Rotary Encoders – The Complete Tutorial – Part 3

Previously, the operation of a rotary encoder and how to read one was explained. The output of the signal pins of the encoder form a Gray Code bit pattern. The speed and direction of rotation of the encoder knob is found by the output Gray Code pattern. Armed with this information, an Arduino board, and a rotary encoder we can write a test program to interface the encoder to an Arduino.


The Wiring


rotary encoder wiring diagram


The Arduino Uno R3 board is used in this example only because it was within arms reach when I started this write-up. The above diagram shows the wiring to interface the rotary encoder to the Arduino board. Pins 2/3 of the Arduino connect the signal A/B pins from the encoder. External interrupts are available on these two pins of the Uno which will be utilised in our code.

This fancy rotary encoder has a built-in push button and has been wired to digital pin 4 of the Arduino. An external pull-up resistor has been used with the pushbutton, but it is also acceptable to enable the internal pull-up instead.


The Rotary Encoder Algorithm


A rotary encoders output will follow a 2-bit Gray Code pattern. When rotating the knob of the encoder clockwise the bit pattern on the output will be:

00 — 01 — 11 — 10 — 00 …etc

Alternately, when  rotating the knob of the encoder counter-clockwise the bit pattern on the output will be:

00 — 10 — 11 — 01 — 00 …etc

The only difference is the pattern reverses depending on the direction of rotation. Comparing the previous state of the encoder to the new one will make the direction of rotation known. So, as an example:

Previous state: 01        New state: 11

This progression matches the pattern for and confirms clockwise rotation.

Gray Code has four unique states, so there will only be four different transitions when rotating clockwise before the pattern repeats. The same goes with counter-clockwise rotation. To cover all transitions, in all directions of rotation, there are only 8 transitions to test for. The code reading the rotary encoder and determining direction of rotation simply becomes two IF statements testing for the four clockwise and counter clockwise transitions.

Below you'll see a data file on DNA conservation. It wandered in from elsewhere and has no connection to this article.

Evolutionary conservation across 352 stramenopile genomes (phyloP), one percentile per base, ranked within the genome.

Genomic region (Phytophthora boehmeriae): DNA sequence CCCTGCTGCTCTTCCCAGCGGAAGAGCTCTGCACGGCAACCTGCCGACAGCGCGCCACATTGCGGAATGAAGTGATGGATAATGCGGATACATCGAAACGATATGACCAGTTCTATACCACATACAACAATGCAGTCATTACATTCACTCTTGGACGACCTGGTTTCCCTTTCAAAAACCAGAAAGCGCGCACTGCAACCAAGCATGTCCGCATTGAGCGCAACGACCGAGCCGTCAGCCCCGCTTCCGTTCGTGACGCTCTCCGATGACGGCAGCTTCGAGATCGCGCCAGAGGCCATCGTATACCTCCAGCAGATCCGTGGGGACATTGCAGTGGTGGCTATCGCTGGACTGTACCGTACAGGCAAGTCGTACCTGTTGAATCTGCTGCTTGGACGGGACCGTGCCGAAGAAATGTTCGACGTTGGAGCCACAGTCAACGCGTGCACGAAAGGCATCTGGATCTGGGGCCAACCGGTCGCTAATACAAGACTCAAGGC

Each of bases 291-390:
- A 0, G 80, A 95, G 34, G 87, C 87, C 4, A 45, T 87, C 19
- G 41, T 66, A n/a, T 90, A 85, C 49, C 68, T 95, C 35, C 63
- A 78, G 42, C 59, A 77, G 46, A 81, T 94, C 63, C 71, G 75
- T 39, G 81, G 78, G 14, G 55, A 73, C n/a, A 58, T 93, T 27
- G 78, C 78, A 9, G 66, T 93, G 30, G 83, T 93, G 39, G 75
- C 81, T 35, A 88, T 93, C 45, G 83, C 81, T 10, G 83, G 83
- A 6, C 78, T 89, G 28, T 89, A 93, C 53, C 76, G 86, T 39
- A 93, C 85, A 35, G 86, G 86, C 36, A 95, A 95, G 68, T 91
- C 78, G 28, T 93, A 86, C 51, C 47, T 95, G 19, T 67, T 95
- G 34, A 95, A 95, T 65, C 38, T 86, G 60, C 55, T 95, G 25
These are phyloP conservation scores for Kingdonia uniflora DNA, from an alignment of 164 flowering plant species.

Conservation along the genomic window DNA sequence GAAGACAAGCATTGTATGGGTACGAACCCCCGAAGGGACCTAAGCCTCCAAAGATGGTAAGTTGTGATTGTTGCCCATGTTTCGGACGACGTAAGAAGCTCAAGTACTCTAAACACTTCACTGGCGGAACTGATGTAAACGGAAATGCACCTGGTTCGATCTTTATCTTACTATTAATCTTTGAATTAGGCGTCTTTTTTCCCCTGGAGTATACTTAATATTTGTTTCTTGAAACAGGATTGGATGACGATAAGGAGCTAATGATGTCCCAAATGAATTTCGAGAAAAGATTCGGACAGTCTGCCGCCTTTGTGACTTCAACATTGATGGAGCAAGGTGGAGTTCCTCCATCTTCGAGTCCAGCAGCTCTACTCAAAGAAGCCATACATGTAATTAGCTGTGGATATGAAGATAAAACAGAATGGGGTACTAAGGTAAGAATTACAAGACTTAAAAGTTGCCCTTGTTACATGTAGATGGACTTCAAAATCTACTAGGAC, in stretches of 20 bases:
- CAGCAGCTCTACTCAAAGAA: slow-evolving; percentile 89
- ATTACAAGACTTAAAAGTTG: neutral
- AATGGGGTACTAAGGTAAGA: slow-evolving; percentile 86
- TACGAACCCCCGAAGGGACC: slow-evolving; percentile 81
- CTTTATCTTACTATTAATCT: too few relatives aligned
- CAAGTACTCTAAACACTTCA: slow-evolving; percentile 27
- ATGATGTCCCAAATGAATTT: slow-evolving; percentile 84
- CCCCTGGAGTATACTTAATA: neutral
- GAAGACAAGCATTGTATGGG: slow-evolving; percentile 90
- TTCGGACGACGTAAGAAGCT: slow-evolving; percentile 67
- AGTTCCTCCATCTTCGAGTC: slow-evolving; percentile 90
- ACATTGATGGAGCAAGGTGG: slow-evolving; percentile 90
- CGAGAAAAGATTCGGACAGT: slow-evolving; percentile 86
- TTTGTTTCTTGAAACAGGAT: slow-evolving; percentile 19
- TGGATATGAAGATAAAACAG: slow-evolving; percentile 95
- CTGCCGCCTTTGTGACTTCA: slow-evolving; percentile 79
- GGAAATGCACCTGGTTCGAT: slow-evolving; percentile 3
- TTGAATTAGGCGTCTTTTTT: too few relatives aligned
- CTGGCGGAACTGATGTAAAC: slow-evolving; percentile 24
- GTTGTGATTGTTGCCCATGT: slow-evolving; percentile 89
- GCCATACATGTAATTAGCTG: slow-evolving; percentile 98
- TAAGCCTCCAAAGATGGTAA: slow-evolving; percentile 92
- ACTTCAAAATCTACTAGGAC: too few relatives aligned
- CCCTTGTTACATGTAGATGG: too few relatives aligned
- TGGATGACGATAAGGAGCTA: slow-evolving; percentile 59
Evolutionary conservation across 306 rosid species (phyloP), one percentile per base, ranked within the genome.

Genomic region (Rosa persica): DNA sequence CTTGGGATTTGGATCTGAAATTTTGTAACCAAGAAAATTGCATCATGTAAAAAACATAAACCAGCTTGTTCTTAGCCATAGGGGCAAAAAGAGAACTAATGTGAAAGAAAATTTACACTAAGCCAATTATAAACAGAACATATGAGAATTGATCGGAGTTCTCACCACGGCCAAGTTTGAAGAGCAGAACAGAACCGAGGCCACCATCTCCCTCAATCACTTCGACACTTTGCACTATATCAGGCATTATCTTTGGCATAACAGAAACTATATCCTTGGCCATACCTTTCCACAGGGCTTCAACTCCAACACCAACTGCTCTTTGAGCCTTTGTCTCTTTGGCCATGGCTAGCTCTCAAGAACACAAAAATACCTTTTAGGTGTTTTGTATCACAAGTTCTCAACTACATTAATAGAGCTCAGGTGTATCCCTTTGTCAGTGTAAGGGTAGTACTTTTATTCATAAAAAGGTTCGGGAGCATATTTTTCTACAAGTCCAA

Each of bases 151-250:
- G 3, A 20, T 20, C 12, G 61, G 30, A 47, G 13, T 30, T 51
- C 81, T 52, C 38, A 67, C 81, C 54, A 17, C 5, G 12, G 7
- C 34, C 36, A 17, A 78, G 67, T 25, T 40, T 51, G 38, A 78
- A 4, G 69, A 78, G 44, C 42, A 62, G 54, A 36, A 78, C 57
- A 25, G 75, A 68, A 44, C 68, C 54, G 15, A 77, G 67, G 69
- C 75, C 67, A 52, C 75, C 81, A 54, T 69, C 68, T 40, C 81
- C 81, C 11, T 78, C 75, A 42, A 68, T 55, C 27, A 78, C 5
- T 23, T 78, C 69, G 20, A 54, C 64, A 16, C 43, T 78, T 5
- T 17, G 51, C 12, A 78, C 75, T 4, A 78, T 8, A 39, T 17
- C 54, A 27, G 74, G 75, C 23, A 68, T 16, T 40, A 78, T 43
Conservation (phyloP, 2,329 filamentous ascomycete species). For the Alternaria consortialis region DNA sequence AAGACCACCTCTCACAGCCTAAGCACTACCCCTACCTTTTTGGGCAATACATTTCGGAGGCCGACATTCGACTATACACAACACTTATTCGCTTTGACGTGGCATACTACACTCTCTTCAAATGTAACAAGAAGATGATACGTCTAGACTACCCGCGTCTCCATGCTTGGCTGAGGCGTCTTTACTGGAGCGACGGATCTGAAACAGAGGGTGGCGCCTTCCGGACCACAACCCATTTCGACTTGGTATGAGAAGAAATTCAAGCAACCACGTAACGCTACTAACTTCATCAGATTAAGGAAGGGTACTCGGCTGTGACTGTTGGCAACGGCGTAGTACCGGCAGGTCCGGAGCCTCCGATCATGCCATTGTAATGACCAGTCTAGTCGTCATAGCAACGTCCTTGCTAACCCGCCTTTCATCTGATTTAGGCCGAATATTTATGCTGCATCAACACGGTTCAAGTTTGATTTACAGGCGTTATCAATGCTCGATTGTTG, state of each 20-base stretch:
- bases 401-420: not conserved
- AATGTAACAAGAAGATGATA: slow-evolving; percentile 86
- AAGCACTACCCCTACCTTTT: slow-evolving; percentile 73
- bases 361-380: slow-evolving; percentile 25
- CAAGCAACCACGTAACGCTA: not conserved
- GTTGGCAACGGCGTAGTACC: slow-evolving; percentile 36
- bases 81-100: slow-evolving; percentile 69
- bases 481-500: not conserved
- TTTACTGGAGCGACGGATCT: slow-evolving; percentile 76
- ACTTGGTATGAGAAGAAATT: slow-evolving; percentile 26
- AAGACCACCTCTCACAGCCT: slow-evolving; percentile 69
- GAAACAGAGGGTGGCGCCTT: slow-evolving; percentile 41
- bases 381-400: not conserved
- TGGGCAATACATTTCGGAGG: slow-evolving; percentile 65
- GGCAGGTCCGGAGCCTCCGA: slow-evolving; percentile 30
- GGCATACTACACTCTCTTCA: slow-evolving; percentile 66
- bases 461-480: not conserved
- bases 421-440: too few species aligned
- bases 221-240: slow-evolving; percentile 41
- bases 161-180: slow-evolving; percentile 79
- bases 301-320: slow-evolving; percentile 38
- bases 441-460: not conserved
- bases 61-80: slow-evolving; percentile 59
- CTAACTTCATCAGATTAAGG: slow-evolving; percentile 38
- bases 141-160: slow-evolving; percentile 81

The variables in our code are pretty straightforward. The first three define the pins used on the arduino for each rotary encoder output.


Next we have our storage variables for volume. This example is assuming our rotary encoder is acting as a volume knob. We need to store the current volume as well as the last volume. As we rotate the knob our code will be increasing or decreasing the volume variable. The lastVolume variable is used to determine a change since we last checked the volume. In a real application the volume value sets the gain in an amplifier for an audio output stage of a circuit. Adjusting the gain should only occur if the volume changes, this is done by tracking the previous volume.

The same current/previous storage variable concept applies to lastEncoded. This is our previous value read from the rotary encoder which we compare to the value we read directly.

The last set of variables are for detecting a button press of the rotary encoder. If we remember the previous state of the button, we avoid registering multiple continuous button presses in the case we hold down the button.


Setup Code


Setup involves starting our serial monitor which we are using to visualise inputs through the rotary encoder. The three rotary encoder pins are set as inputs, with the signal A/B inputs having the internal pull-ups enabled (we already had one wired on the third button input). Finally we need to activate the two external interrupts. When an interrupt occurs the code now knows what our handling function is and runs it.


The Loop Code


The main loop starts with checking if our volume has changed and dealing with that. Next, the code not only needs to check if the button is pressed but it needs to know if it was pressed last time we checked. This is where we avoid registering multiple button presses when you hold down the button. This example is effectively treating the button as a mute button by setting the volume variable to 0 when pressed.

Setting a delay at the end creates enough time between loops checking the button state for the contact bounce of the button to settle. This debouncing was necessary as the code would occasionally register multiple button presses at once. The code is fast enough to check the button state again before the contact bounce of a button press dissipates.


Interrupt Handler


serviceEncoderInterrupt is the function attached to our two interrupts as in the setup code. Whenever an interrupt occurs on either pin 2 or 3 this function will immediately run. The algorithm for testing clockwise or counter clockwise rotation is utilised here. The previous encoder value is combined with the current reading on signal A/B pins to create a binary string. This binary string then takes the form:

previous signal B, previous signal A, signal B, signal A

The two if statements test if we either have a forward or reverse Gray Code pattern and determine the direction of rotation from the outcome. Finally, we need to save our current state as the previous state for the next time we have an interrupt.


Code Download


Here is the complete code from above. It is in the form of an Arduino project .ino file.

Click the button to download: Download



Video Demo


The result of the code above running on the Arduino can be seen in the below video. I also show a few bugs that can pop up with a rotary encoder and what the symptoms look like.



This article was part 3 of the rotary encoder tutorial series, see the other entries below:

Rotary Encoders – The Complete Tutorial – Part 1

Rotary Encoders – The Complete Tutorial – Part 2




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